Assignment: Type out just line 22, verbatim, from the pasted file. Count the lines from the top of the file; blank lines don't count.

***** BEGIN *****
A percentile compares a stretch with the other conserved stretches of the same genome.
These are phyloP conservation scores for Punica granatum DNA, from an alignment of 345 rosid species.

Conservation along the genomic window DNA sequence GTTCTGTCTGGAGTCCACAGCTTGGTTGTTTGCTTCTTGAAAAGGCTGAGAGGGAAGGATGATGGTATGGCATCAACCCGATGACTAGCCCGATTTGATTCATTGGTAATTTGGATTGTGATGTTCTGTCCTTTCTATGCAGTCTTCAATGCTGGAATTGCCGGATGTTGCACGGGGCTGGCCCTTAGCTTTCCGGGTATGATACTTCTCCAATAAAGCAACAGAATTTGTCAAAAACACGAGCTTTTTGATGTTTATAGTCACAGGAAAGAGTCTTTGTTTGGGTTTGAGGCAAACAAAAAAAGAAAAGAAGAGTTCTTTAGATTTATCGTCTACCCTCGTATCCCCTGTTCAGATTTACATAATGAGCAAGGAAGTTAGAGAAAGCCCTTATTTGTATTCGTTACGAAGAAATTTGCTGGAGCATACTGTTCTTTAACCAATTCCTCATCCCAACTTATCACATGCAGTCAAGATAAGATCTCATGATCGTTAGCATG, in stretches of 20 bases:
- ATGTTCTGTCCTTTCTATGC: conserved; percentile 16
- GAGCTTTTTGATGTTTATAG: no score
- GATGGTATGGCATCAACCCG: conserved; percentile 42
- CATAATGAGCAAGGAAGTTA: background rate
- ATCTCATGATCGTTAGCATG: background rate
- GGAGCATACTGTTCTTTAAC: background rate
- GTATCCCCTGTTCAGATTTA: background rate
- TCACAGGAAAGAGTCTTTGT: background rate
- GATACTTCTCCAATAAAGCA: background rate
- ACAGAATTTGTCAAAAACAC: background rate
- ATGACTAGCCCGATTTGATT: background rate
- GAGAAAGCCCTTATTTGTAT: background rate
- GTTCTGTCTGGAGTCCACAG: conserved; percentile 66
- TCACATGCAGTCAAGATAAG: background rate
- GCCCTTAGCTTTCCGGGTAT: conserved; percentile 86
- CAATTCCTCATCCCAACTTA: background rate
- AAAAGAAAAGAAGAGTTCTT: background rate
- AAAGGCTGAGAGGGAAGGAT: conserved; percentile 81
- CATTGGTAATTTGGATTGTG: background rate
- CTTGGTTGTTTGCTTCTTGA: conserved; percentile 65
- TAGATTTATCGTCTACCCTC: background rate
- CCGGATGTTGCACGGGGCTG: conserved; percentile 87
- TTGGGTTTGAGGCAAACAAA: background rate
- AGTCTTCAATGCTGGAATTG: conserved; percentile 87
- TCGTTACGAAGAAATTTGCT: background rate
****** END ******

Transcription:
- CATTGGTAATTTGGATTGTG: background rate